Hypertension Is Associated with Heart Damage Among COVID-19 Patients, Study Finds

According to a new study, hypertension increases the likelihood of heart damage and a severe disease phenotype in patients with the coronavirus disease 2019 (COVID-19).

Hypertension Is Associated with Heart Damage Among COVID-19 Patients, Study Finds
Image: Patient Blood Pressure Monitoring | InStyleHealth


There were 388 COVID-19 patients in the trial (mean age 47.5 +15.2, 50.8 percent men), 75 of them had hypertension and the other 313 were designated as normotensive controls. Biomarkers such as creatine kinase (CK), CK-myocardial band (CK-MB), myoglobin, and lactate dehydrogenase were used to assess cardiac damage (LDH).

Patients with hypertension had significantly greater levels of markers than normotensive controls. Furthermore, correlation analysis demonstrated a statistically significant relationship between systolic blood pressure and CK (R, 0.124; p=0.01) and LDH (R, 0.103; p=0.05). Myoglobin (R, 0.113; p=0.06) and LDH (R, 0.089; p=0.09), on the other hand, were marginally linked with diastolic blood pressure (R, 0.113; p=0.06).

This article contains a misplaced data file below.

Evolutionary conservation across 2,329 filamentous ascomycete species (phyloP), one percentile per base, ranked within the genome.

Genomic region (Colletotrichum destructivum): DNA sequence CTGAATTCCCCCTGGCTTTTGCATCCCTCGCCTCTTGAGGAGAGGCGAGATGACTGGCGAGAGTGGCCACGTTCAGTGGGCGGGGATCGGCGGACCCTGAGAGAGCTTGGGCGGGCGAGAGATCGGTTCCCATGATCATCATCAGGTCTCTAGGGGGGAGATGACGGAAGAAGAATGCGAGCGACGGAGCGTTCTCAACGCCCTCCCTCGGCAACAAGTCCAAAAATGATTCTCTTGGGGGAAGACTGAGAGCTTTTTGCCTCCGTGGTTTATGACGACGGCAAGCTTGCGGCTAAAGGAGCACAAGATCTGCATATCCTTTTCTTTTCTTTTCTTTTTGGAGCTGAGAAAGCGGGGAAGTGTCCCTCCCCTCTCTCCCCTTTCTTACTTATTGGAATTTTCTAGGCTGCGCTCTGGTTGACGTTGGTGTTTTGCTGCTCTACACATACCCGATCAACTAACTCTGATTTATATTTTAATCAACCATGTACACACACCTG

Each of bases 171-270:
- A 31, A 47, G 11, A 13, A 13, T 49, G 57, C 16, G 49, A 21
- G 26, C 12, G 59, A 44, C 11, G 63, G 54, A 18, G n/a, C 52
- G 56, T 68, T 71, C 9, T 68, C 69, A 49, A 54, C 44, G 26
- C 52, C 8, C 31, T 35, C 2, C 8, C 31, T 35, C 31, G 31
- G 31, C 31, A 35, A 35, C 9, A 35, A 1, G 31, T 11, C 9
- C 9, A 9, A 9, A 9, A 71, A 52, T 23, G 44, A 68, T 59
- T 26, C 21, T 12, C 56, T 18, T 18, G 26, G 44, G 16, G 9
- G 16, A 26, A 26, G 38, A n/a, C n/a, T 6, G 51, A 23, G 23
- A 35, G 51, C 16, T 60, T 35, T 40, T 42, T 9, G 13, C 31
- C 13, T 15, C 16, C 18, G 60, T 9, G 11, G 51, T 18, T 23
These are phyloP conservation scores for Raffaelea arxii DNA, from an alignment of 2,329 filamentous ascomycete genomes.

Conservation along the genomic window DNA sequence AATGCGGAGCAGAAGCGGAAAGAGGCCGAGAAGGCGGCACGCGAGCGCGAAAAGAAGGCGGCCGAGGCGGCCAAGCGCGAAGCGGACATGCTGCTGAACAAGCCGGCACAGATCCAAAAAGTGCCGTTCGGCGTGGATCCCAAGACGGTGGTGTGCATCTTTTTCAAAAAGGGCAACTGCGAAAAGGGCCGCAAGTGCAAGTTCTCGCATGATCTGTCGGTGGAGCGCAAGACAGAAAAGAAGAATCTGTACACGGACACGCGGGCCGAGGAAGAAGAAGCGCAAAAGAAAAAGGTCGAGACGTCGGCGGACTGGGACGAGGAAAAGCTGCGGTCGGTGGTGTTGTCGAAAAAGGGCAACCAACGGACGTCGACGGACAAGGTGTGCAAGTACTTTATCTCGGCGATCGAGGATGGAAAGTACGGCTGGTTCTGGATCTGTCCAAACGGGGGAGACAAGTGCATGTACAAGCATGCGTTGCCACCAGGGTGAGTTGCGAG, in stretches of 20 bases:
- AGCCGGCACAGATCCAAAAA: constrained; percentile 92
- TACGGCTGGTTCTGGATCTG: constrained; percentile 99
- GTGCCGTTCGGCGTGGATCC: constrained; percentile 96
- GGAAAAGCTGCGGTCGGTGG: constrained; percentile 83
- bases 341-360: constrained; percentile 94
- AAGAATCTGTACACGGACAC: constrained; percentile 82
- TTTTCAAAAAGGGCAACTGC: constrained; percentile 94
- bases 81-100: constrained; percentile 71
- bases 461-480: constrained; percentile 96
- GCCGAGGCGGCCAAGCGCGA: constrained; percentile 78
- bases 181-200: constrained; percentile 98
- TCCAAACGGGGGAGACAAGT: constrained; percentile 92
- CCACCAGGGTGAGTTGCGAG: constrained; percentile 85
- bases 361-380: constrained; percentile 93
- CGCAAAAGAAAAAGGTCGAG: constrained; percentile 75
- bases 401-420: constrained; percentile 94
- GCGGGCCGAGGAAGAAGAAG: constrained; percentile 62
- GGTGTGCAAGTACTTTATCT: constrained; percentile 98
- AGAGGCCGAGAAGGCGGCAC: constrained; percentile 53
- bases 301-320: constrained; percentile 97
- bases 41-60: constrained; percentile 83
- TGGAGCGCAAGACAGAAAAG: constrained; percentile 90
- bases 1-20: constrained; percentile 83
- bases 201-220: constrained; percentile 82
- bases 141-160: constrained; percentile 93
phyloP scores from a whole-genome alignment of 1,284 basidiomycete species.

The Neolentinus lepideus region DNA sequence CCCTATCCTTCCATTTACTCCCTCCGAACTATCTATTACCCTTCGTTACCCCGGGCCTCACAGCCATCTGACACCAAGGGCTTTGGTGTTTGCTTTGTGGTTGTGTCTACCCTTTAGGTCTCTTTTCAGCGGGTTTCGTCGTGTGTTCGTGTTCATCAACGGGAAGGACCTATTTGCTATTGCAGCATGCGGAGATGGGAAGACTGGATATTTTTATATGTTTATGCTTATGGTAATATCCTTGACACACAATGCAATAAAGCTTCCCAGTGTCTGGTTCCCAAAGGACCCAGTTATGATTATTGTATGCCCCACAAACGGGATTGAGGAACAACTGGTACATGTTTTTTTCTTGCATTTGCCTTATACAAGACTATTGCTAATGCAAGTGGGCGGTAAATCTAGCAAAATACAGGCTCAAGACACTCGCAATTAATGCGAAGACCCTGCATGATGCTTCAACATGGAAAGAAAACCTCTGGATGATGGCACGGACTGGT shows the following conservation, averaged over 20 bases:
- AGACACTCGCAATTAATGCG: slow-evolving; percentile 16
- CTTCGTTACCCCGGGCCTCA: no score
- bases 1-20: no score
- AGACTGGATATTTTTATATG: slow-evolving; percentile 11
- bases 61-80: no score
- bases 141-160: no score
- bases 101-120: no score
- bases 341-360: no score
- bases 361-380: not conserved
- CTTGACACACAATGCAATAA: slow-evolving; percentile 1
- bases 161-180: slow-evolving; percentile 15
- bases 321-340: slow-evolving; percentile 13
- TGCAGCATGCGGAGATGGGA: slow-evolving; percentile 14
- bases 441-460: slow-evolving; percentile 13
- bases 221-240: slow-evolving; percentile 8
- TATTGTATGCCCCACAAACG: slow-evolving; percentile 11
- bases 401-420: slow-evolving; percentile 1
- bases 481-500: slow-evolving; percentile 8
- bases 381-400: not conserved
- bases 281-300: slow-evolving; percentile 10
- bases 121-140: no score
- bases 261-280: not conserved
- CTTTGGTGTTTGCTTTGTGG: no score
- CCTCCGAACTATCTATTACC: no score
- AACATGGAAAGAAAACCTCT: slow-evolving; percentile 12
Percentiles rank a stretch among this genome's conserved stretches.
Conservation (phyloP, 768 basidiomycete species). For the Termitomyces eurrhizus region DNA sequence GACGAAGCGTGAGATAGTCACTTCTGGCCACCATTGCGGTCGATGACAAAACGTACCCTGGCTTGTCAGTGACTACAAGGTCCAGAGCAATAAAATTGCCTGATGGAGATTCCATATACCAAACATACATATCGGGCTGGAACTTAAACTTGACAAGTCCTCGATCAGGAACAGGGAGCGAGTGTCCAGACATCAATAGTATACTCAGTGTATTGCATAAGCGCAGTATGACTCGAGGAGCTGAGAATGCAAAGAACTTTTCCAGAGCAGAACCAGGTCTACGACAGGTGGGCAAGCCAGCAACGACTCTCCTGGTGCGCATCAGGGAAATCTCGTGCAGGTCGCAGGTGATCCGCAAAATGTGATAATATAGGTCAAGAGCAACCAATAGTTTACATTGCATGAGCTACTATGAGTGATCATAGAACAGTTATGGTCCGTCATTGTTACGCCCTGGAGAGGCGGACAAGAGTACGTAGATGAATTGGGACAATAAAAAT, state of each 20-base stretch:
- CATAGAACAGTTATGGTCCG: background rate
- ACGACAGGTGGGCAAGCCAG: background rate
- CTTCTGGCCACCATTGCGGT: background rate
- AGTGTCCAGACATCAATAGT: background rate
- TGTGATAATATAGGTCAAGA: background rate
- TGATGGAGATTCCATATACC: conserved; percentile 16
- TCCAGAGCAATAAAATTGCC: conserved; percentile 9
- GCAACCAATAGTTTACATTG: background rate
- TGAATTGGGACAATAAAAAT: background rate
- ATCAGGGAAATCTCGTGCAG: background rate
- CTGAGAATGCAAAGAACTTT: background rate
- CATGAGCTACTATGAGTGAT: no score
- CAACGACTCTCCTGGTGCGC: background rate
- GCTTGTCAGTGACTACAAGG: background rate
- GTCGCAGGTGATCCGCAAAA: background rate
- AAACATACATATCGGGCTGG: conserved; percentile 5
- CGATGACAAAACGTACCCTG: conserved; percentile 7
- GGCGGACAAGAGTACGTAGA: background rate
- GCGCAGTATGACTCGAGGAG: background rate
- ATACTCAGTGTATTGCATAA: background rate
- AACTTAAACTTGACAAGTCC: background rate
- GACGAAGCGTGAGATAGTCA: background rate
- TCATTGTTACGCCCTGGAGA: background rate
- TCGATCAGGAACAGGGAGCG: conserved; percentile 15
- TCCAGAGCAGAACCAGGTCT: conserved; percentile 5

Hypertension was also linked with cardiac damage markers such as CK-MB (odds ratio [OR], 2.50, 95 percent confidence interval [CI], 0.98–6.39; p=0.05) and LDH (OR, 2.64, 95 percent confidence interval [CI], 1.53–4.57; p=0.001). Such interactions with CK and myoglobin were not found to be statistically significant (p=0.59 and p=0.14, respectively).

"To our knowledge, this is the first publication to provide comprehensive information on epidemiological, demographic, clinical, laboratory, and radiological aspects of hospitalized COVID-19 patients in the setting of hypertension and resulting cardiac injury," the researchers wrote.

"Our findings revealed a substantial link between hypertension and cardiac damage in COVID-19 patients," they noted, implying that better blood pressure control could help improve COVID-19 results.

 

Source: Sci Rep 2021;11:22389

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